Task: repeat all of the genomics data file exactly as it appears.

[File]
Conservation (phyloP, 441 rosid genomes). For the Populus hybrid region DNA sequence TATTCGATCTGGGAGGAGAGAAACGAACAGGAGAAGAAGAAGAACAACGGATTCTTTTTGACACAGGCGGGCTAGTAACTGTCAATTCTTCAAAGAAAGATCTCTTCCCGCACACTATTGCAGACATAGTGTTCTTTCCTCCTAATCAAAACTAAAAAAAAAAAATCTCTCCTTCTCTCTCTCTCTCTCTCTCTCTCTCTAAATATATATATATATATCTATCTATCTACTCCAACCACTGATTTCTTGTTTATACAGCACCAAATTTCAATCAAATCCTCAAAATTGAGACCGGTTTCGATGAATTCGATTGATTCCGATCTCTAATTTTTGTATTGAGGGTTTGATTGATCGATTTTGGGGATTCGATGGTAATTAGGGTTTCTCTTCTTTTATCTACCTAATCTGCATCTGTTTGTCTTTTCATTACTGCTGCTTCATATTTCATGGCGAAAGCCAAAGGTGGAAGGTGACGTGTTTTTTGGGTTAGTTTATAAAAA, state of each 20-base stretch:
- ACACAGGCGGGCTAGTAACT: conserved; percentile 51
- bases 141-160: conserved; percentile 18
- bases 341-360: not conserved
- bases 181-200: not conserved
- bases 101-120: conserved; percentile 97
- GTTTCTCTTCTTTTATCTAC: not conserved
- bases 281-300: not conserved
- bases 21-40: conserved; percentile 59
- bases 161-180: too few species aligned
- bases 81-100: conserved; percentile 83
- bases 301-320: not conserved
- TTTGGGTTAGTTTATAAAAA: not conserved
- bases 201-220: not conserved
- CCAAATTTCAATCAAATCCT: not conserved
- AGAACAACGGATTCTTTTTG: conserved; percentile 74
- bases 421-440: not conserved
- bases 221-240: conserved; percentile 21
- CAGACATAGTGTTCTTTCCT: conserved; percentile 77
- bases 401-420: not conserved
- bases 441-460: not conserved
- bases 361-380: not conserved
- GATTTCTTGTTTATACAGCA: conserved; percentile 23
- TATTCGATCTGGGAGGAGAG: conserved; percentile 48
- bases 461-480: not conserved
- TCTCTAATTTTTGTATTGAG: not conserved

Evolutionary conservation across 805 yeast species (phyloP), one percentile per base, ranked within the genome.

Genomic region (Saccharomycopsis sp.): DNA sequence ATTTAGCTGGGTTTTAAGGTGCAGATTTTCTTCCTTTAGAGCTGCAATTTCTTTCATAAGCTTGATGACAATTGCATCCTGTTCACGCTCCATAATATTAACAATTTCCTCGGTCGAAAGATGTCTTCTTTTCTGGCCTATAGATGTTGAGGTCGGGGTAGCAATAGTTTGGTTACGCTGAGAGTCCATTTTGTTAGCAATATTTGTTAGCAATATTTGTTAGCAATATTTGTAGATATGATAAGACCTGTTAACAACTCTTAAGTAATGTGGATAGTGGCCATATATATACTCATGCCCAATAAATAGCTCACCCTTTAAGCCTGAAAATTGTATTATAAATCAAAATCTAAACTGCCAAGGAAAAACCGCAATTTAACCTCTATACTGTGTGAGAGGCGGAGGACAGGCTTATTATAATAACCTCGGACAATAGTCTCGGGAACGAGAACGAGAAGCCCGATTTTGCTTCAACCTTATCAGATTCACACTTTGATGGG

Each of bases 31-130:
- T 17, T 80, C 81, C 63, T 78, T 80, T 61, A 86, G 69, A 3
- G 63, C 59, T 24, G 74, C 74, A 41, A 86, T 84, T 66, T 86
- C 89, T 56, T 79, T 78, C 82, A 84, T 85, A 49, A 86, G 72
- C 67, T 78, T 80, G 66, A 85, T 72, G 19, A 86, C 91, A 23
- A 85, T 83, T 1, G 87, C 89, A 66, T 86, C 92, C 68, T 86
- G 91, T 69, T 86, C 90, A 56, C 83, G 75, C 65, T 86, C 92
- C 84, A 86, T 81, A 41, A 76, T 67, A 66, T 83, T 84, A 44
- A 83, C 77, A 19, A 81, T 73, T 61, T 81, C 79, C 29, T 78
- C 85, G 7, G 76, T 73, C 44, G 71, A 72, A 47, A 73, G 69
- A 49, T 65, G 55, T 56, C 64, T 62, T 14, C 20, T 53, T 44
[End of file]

Conservation (phyloP, 441 rosid genomes). For the Populus hybrid region DNA sequence TATTCGATCTGGGAGGAGAGAAACGAACAGGAGAAGAAGAAGAACAACGGATTCTTTTTGACACAGGCGGGCTAGTAACTGTCAATTCTTCAAAGAAAGATCTCTTCCCGCACACTATTGCAGACATAGTGTTCTTTCCTCCTAATCAAAACTAAAAAAAAAAAATCTCTCCTTCTCTCTCTCTCTCTCTCTCTCTCTCTAAATATATATATATATATCTATCTATCTACTCCAACCACTGATTTCTTGTTTATACAGCACCAAATTTCAATCAAATCCTCAAAATTGAGACCGGTTTCGATGAATTCGATTGATTCCGATCTCTAATTTTTGTATTGAGGGTTTGATTGATCGATTTTGGGGATTCGATGGTAATTAGGGTTTCTCTTCTTTTATCTACCTAATCTGCATCTGTTTGTCTTTTCATTACTGCTGCTTCATATTTCATGGCGAAAGCCAAAGGTGGAAGGTGACGTGTTTTTTGGGTTAGTTTATAAAAA, state of each 20-base stretch:
- ACACAGGCGGGCTAGTAACT: conserved; percentile 51
- bases 141-160: conserved; percentile 18
- bases 341-360: not conserved
- bases 181-200: not conserved
- bases 101-120: conserved; percentile 97
- GTTTCTCTTCTTTTATCTAC: not conserved
- bases 281-300: not conserved
- bases 21-40: conserved; percentile 59
- bases 161-180: too few species aligned
- bases 81-100: conserved; percentile 83
- bases 301-320: not conserved
- TTTGGGTTAGTTTATAAAAA: not conserved
- bases 201-220: not conserved
- CCAAATTTCAATCAAATCCT: not conserved
- AGAACAACGGATTCTTTTTG: conserved; percentile 74
- bases 421-440: not conserved
- bases 221-240: conserved; percentile 21
- CAGACATAGTGTTCTTTCCT: conserved; percentile 77
- bases 401-420: not conserved
- bases 441-460: not conserved
- bases 361-380: not conserved
- GATTTCTTGTTTATACAGCA: conserved; percentile 23
- TATTCGATCTGGGAGGAGAG: conserved; percentile 48
- bases 461-480: not conserved
- TCTCTAATTTTTGTATTGAG: not conserved

Evolutionary conservation across 805 yeast species (phyloP), one percentile per base, ranked within the genome.

Genomic region (Saccharomycopsis sp.): DNA sequence ATTTAGCTGGGTTTTAAGGTGCAGATTTTCTTCCTTTAGAGCTGCAATTTCTTTCATAAGCTTGATGACAATTGCATCCTGTTCACGCTCCATAATATTAACAATTTCCTCGGTCGAAAGATGTCTTCTTTTCTGGCCTATAGATGTTGAGGTCGGGGTAGCAATAGTTTGGTTACGCTGAGAGTCCATTTTGTTAGCAATATTTGTTAGCAATATTTGTTAGCAATATTTGTAGATATGATAAGACCTGTTAACAACTCTTAAGTAATGTGGATAGTGGCCATATATATACTCATGCCCAATAAATAGCTCACCCTTTAAGCCTGAAAATTGTATTATAAATCAAAATCTAAACTGCCAAGGAAAAACCGCAATTTAACCTCTATACTGTGTGAGAGGCGGAGGACAGGCTTATTATAATAACCTCGGACAATAGTCTCGGGAACGAGAACGAGAAGCCCGATTTTGCTTCAACCTTATCAGATTCACACTTTGATGGG

Each of bases 31-130:
- T 17, T 80, C 81, C 63, T 78, T 80, T 61, A 86, G 69, A 3
- G 63, C 59, T 24, G 74, C 74, A 41, A 86, T 84, T 66, T 86
- C 89, T 56, T 79, T 78, C 82, A 84, T 85, A 49, A 86, G 72
- C 67, T 78, T 80, G 66, A 85, T 72, G 19, A 86, C 91, A 23
- A 85, T 83, T 1, G 87, C 89, A 66, T 86, C 92, C 68, T 86
- G 91, T 69, T 86, C 90, A 56, C 83, G 75, C 65, T 86, C 92
- C 84, A 86, T 81, A 41, A 76, T 67, A 66, T 83, T 84, A 44
- A 83, C 77, A 19, A 81, T 73, T 61, T 81, C 79, C 29, T 78
- C 85, G 7, G 76, T 73, C 44, G 71, A 72, A 47, A 73, G 69
- A 49, T 65, G 55, T 56, C 64, T 62, T 14, C 20, T 53, T 44